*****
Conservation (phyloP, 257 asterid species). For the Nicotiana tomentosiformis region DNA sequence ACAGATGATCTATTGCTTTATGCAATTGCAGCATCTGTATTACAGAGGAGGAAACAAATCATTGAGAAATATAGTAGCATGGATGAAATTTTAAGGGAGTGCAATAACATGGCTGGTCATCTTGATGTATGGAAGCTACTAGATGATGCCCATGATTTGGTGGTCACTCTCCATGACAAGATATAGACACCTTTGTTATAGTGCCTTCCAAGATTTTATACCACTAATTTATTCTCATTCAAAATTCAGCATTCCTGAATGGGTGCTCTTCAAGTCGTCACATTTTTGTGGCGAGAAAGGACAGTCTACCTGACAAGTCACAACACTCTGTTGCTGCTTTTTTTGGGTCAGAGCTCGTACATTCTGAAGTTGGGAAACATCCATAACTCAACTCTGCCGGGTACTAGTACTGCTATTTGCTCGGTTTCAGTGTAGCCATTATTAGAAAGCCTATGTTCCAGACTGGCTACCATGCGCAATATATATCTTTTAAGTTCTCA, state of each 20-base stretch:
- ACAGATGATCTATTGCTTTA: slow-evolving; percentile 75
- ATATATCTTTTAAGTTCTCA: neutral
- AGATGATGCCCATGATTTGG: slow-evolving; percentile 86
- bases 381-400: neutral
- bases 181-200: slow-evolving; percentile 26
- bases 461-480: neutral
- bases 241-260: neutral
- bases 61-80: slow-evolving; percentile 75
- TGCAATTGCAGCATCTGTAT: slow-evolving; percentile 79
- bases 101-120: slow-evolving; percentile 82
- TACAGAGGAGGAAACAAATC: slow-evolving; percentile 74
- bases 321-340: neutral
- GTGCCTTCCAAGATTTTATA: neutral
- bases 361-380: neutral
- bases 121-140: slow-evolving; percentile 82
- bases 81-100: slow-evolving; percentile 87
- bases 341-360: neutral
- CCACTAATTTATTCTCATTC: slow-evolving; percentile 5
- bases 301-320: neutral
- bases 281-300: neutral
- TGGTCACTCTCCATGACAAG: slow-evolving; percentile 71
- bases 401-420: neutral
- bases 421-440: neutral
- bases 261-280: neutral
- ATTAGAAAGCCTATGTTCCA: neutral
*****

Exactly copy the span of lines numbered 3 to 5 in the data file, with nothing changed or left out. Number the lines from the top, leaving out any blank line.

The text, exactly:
- ATATATCTTTTAAGTTCTCA: neutral
- AGATGATGCCCATGATTTGG: slow-evolving; percentile 86
- bases 381-400: neutral